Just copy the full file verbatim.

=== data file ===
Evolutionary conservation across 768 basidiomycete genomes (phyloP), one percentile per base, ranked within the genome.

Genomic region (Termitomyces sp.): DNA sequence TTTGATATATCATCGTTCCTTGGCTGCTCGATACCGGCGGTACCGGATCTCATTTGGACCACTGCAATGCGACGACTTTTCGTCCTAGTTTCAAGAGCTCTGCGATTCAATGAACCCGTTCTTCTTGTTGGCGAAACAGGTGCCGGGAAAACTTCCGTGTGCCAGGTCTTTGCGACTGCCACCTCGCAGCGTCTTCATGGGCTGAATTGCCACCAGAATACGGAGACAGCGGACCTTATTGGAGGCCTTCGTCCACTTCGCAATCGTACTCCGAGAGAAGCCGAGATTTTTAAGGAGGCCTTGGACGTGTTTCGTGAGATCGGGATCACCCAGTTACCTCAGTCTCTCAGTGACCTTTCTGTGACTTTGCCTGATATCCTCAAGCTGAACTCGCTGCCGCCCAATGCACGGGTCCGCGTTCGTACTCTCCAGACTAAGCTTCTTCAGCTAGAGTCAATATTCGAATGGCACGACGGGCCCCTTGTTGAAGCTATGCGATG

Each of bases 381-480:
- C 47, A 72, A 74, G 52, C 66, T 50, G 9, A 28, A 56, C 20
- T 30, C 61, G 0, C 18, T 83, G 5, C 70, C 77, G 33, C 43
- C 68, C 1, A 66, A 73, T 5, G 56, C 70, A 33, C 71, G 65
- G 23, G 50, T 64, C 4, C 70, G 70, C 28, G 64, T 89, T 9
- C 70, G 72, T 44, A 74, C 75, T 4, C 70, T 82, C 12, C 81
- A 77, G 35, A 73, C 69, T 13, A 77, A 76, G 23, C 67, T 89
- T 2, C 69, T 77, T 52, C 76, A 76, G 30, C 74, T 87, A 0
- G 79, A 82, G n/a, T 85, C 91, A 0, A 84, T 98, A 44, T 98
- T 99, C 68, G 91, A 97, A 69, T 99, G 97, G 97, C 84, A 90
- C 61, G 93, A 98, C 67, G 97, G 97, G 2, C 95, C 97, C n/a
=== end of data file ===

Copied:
Evolutionary conservation across 768 basidiomycete genomes (phyloP), one percentile per base, ranked within the genome.

Genomic region (Termitomyces sp.): DNA sequence TTTGATATATCATCGTTCCTTGGCTGCTCGATACCGGCGGTACCGGATCTCATTTGGACCACTGCAATGCGACGACTTTTCGTCCTAGTTTCAAGAGCTCTGCGATTCAATGAACCCGTTCTTCTTGTTGGCGAAACAGGTGCCGGGAAAACTTCCGTGTGCCAGGTCTTTGCGACTGCCACCTCGCAGCGTCTTCATGGGCTGAATTGCCACCAGAATACGGAGACAGCGGACCTTATTGGAGGCCTTCGTCCACTTCGCAATCGTACTCCGAGAGAAGCCGAGATTTTTAAGGAGGCCTTGGACGTGTTTCGTGAGATCGGGATCACCCAGTTACCTCAGTCTCTCAGTGACCTTTCTGTGACTTTGCCTGATATCCTCAAGCTGAACTCGCTGCCGCCCAATGCACGGGTCCGCGTTCGTACTCTCCAGACTAAGCTTCTTCAGCTAGAGTCAATATTCGAATGGCACGACGGGCCCCTTGTTGAAGCTATGCGATG

Each of bases 381-480:
- C 47, A 72, A 74, G 52, C 66, T 50, G 9, A 28, A 56, C 20
- T 30, C 61, G 0, C 18, T 83, G 5, C 70, C 77, G 33, C 43
- C 68, C 1, A 66, A 73, T 5, G 56, C 70, A 33, C 71, G 65
- G 23, G 50, T 64, C 4, C 70, G 70, C 28, G 64, T 89, T 9
- C 70, G 72, T 44, A 74, C 75, T 4, C 70, T 82, C 12, C 81
- A 77, G 35, A 73, C 69, T 13, A 77, A 76, G 23, C 67, T 89
- T 2, C 69, T 77, T 52, C 76, A 76, G 30, C 74, T 87, A 0
- G 79, A 82, G n/a, T 85, C 91, A 0, A 84, T 98, A 44, T 98
- T 99, C 68, G 91, A 97, A 69, T 99, G 97, G 97, C 84, A 90
- C 61, G 93, A 98, C 67, G 97, G 97, G 2, C 95, C 97, C n/a